State Department Backing US Troops In Mexico
Contracts show School of the Americas, Special Ops Group, Working Inside The Country
Procurement data from the Federal Procurement Data System shows that in September the US Embassy in Mexico City paid Sheraton Hotels more than $15,000 for an event featuring the Western Hemisphere Institute for Security Cooperation (WHINSEC, formerly the School of the Americas), a Department of Defense school that specializes in training students from Latin America and has a notorious history of contributing to human rights abuses abroad.
The Joint Special Operations University (JSOU), a military school that teaches special operations tactics, is also listed as being involved. The State Department has not disclosed which Sheraton hotels were used, but the procurement data states the contract work was performed in Mexico. Sheraton lists hotel locations in the historic center of Mexico City, the city's wealthy suburb of Santa Fe, the beach resort city of Cancún, and city of Monterrey.
When asked about the procurement data, embassy spokesman Alexander Featherstone first stated that the US Northern Command (NORTHCOM), a military unit created in 2002 for homeland defense missions, is involved in training the Mexican military with help from the State Department.
“At the request of the Mexican government and in coordination with the U.S. Embassy in Mexico City, USNORTHCOM conducts information exchanges and training across a number of broad areas and disciplines,” Featherstone said. “These trainings take place both in Mexico and the U.S.”
“These training opportunities and exchanges have helped the militaries of Mexico and the United States to build a relationship based on trust, confidence, mutual benefit and mutual respect for sovereignty,” Featherstone added.
Regarding the hotel payments, Featherstone then said that the Department of Defense, through the Office of Defense Coordination at the U.S. Embassy, uses meeting rooms for “seminars, conferences, and meeting venues,” including for events that focus on “counternarcotics efforts.”
When asked if the funds used by the embassy were part of the Mérida Initiative, a 2008 security pact in which the United States provides training and equipment to Mexican law enforcement and the armed forces to wage the drug war, Featherstone stated that they were not.
“While this military training is not funded with Merida Initiative funds, the expenditure is in the spirit of the Merida Initiative objectives and fully supports the U.S. whole-of-government effort to work closely with Mexico,” Featherstone said.
The School of Americas Mobile Training Teams and the Special Forces
The State Department has not answered questions seeking to know what exactly WHINSEC and JSOU were doing inside Mexico last month, and the Department of Defense referred inquiries to the Mexico City embassy. WHINSEC is based at the Fort Benning Army base in Georgia and the JSOU is in Hurlburt Field, Florida.
School of America's Watch, a nonprofit organization that has been monitoring WHINSEC before it changed its name in 2001, found that the school offers Mobile Training Teams (MTTs), which have been deployed to other countries in Latin America. According to a 2004 course list obtained by the nonprofit, the MTTs taught classes on issues like “military instruments of power” and “joint operations.”
At the beginning of the year, WHINSEC announced that it had deployed these teams to El Salvador, Colombia, Panama and the Dominican Republic for military trainings.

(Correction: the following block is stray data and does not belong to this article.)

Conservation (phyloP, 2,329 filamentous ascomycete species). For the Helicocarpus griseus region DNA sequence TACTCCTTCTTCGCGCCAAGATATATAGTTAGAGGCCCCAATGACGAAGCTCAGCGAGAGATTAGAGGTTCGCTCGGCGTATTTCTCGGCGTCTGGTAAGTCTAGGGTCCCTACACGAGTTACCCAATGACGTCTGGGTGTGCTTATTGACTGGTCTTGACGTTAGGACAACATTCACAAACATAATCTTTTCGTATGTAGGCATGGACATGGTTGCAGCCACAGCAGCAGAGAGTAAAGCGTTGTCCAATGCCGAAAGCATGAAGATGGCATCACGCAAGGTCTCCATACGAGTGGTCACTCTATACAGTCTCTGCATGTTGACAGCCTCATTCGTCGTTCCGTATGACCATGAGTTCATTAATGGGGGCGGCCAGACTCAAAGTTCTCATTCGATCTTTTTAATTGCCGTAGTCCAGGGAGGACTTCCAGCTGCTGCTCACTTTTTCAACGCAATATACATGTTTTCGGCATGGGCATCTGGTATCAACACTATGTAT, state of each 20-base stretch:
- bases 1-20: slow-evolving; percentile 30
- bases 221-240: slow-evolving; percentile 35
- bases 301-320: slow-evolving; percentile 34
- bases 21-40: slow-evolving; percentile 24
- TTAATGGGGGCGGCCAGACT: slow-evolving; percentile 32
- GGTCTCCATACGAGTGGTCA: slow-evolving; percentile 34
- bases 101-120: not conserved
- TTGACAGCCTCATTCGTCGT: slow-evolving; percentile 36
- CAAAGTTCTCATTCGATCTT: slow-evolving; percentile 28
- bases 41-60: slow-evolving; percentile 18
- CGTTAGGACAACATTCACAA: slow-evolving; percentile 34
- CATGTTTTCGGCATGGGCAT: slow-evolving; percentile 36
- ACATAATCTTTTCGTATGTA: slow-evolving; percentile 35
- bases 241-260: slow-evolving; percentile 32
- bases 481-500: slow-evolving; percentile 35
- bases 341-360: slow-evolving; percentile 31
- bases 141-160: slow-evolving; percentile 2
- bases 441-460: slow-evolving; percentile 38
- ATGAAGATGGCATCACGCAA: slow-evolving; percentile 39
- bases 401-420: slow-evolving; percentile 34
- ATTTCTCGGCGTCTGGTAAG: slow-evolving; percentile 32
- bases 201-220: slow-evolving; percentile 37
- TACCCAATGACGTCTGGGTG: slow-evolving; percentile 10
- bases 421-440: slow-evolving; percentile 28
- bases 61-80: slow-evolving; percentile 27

In the last 60 years, WHINSEC has gained a dark reputation as a place where human rights abuses are born. SOA Watch has documented numerous cases where “thousands of Latin Americans have been tortured, raped, assassinated, “disappeared,' massacred, and forced into refugee” by by graduates of the school.
The JSOU teaches special forces training. A report published by the school in March, titled “U.S. Military Engagement with Mexico,” states that “Despite little public notice, U.S.-Mexican military relations have changed fundamentally in recent years.” While discussing the threat of “narcoguerrillas” in Mexico, the document says “Mexican Special Operations Forces (SOF) in particular—as well as selected law enforcement components—have received substantial U.S. military support.”
Other sources have previously told Narco News that a special operations task force under the command of the Pentagon is operating inside Mexico and taking “direct action” against narco-trafficking organizations.
“The level of communication and cooperation between U.S. and Mexican armed forces has increased dramatically over the past two years and represents an historic high,” Featherstone said.
More Human Rights Complaints in Mexico
In Mexico, the military has been plagued with complaints of human rights abuses and corruption with drug traffickers. There have been more human rights complaints against the military during Mexican President Felipe Calderón’s administration than ever before. Of the 4,035 complaints that have been reported since 2006, 56 members of the military have been disciplined.
In September, the State Department announced it was withholding $26 million in Merida Initiative funds due to concerns over abuses committed by the Mexican military. That same month, four soldiers were arrested in the northern state of Nuevo León after they shot and killed two civilians who they claimed failed to stop at a check point on the highway.
The Zetas, a relatively new drug trafficking group of ex-soldiers from the Mexican special forces, routinely make headlines in Mexico for clashes with the federal government and military. Since Calderón used the military to crack down on drug trafficking groups, violence has only increased in the country, with 28,000 people killed due to drug violence since 2007.
The questions remain as to what exactly the US military and State Department are training Mexican soldiers and special forces to do.